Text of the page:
I’m not complaining about liking him.  Everything I said up there about the Punisher can be applied to Batman, Superman, and any other superhero.  As written by Garth Ennis, the characters who exposit just how great Frank Castle is at everything become well-rounded characters who are interesting to listen to when they speak.  The victims have voices, opinions, and speaking styles instead of predictable lines.  These are actual characters, not just props who stumble in and say whatever lines are needed to set the story in motion.  (Except the little kid.  There is no little kid in any fictional medium that even approximates what an actual child is like.  Maybe that’s because no kid lends his or herself to a coherent story.  They’re still too much like little space aliens come down to earth to fit into anyone else’s plot line.)

The reason you like him is he’s the only character who actually makes sense.  The thesis of the Punisher is set up in the first few pages of the Max storyline.  He recounts the story of his wife and kids being killed by chance during a mob shooting, and says that that was the day when the world went insane.  He finishes up with a line that goes (roughly), “I go out every night and make the world sane.”  If a guy in the real world were to say that with a massive gun in his hand, it would be time to run.  In this world, it’s correct.  People are in agonizing situations for which there is no effective help.  Official channels are clogged with corruption, technical procedure, and the need for public approval.  Unofficial channels are too weak and unprepared to be protection against the threats that face them.  And, over it all, there’s societal ignorance and indifference.

Set against this backdrop are, usually, two main sets of players.  There are villains who wow us with their sadism and evil, and who engage us with their petty prejudices and meanness.  And then there’s team Punisher.  As much as the Punisher is spoken of as a Force of Nature who Works Alone, he’s usually paired up with someone in these books.  Sometimes they’re reluctant to help him in any way.  Sometimes they’re insisting he join them.  Either way, the team up works because there is someone to bounce different ideas and opinions off the character, and draw out different sides of him.  Through these characters we see the Punisher’s philosophy, his disgust, his sense of duty, his more emotional sides, and the large part of him that’s still a soldier in the traditional sense of the word.  By going through these books, beginning and ending with military plots that show the Punisher as a soldier, we get a complete sense of his character, why he’s necessary to this particular world, and how he fits into it.

These are very good stories, which is why the ‘selling’ of the Punisher doesn’t work.  In most of the issues, especially the issue of Max, characters are mostnly wrong to the degree that they disagree with the Punisher.  The more they differ from the Punisher, in situation assessment, personal philosophy, background, taste, and opinion, the worse they are.  Characters the reader is meant to respect – not necessarily like, but admire and trust the judgment of – talk up the Punisher’s professionalism, fighting technique, and personal character.  There are times when the Punisher is unaccountably contemptuous of certain characters.  They turn out to be bad.  There are times when he strangely decides to trust – although characters are careful to say that he never really trusts anyone completely.  They turn out to be good.  He’s perfect.  And yet, the whole world is against him.  Almost everyone resists giving him information.  Almost everyone is morally repulsed by him and feels the need to say so, despite being knee-deep in the proof that he’s the only one who can help.  In one story, the cops all hate him and several of them try to frame him for a crime he never committed.  In the next, a bunch of slain mobsters’ wives complain that the police all love him and won’t move against him.  Everyone is against poor Frank, despite him being the best guy ever.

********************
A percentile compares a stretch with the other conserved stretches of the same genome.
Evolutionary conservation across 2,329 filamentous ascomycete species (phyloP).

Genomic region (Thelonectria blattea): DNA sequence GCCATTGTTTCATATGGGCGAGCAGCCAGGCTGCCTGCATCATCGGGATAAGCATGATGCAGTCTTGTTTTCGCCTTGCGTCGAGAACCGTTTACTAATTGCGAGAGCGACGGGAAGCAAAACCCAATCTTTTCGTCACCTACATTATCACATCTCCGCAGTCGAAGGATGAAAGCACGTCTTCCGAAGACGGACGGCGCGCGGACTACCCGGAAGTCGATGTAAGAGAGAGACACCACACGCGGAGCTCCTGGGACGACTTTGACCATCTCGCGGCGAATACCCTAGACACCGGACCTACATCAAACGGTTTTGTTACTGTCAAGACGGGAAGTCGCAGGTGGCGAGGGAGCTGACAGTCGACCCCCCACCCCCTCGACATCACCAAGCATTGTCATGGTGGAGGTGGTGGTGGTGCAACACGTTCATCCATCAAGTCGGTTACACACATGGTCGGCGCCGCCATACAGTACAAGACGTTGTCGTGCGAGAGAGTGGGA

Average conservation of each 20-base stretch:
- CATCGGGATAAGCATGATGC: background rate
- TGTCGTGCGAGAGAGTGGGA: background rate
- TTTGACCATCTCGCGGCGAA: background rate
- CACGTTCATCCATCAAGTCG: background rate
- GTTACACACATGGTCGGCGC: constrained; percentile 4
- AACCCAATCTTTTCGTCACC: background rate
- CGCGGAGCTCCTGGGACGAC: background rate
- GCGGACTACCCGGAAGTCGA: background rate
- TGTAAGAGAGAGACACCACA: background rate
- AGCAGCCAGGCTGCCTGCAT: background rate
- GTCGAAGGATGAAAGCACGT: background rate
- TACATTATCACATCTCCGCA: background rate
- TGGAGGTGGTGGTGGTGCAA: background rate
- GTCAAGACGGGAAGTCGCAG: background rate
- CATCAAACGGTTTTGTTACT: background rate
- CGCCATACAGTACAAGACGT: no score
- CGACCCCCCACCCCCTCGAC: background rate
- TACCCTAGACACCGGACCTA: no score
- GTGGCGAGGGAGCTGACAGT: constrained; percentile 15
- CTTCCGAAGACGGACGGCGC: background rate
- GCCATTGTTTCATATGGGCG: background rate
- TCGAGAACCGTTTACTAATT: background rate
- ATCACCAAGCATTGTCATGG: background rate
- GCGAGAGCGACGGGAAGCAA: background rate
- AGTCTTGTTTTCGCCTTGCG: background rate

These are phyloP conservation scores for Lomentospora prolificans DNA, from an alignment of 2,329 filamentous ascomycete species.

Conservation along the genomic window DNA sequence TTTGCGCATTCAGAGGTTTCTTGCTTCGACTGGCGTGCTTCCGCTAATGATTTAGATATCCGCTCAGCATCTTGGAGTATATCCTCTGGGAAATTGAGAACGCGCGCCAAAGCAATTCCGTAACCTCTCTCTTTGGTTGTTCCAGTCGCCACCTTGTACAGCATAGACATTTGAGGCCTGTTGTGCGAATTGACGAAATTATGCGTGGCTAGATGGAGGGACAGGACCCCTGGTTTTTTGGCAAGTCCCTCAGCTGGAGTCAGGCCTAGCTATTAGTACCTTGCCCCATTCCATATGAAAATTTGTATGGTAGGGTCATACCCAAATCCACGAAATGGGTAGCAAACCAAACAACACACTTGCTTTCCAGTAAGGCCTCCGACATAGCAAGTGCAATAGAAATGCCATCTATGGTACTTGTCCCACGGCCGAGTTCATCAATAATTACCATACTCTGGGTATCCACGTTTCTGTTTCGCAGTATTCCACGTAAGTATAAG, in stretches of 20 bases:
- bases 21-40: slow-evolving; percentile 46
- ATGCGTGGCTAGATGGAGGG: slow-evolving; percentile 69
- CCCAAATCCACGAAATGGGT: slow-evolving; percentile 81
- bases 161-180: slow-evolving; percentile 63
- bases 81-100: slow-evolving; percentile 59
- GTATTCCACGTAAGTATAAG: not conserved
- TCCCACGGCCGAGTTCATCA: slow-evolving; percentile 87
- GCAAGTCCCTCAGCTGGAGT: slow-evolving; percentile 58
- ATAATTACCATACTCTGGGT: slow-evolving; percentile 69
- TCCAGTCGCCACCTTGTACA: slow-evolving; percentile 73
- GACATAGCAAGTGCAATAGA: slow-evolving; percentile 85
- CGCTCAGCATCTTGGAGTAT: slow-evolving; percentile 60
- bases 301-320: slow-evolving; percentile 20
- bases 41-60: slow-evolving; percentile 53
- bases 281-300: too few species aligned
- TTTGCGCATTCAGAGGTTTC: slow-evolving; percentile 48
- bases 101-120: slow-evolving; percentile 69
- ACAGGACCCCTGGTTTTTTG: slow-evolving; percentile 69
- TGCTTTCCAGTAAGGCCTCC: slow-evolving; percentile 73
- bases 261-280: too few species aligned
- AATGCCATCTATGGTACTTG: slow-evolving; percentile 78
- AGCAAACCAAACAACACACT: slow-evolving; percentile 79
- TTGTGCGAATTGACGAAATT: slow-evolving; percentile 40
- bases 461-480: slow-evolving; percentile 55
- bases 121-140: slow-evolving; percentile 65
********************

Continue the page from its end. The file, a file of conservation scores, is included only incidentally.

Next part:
When I read these stories, I believe that the Punisher is the only person in that world who could adequately deal with the problems that are presented.  I also believe that he doesn’t kill a single innocent person.  In the real world, a guy like this would.  But if he did in comics, the character’s justification would collapse, and I like the character, so I’m willing to believe that he’s meticulous enough to never hurt anyone who doesn’t deserve it.  There are plenty of inventive and compassionate characterizations that twist the reader into liking a character they initially hated, or being soured on someone they initially liked.  To have a more crude push towards the Punisher as the be-all and end-all of characters, chopping down other characters or manipulating storylines to get there, feels like a loss of faith in the reader.

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Fourcast! 91: Nick Fury and Garth Ennis

July 11th, 2011 Posted by david brothers

-This started out as a typically free-wheeling conversation about Nick Fury through the lenses of Garth Ennis and Darick Robertson’s Fury and Fury: Peacemaker, along with Jim Steranko’s classic ’60s stuff.
-Garth Ennis definitely dominated the conversation, though.
-Here’s a bit of sexy from STERANKO!:


-Oh er oh my, missus
-Here’s an impression of Steranko’s Fury: :c00lbert:
-And here is Ennis’s: :argh:
-6th Sense’s 4a.m. Instrumental for the theme music.
-Here comes a new challenger!
-See you, space cowboy!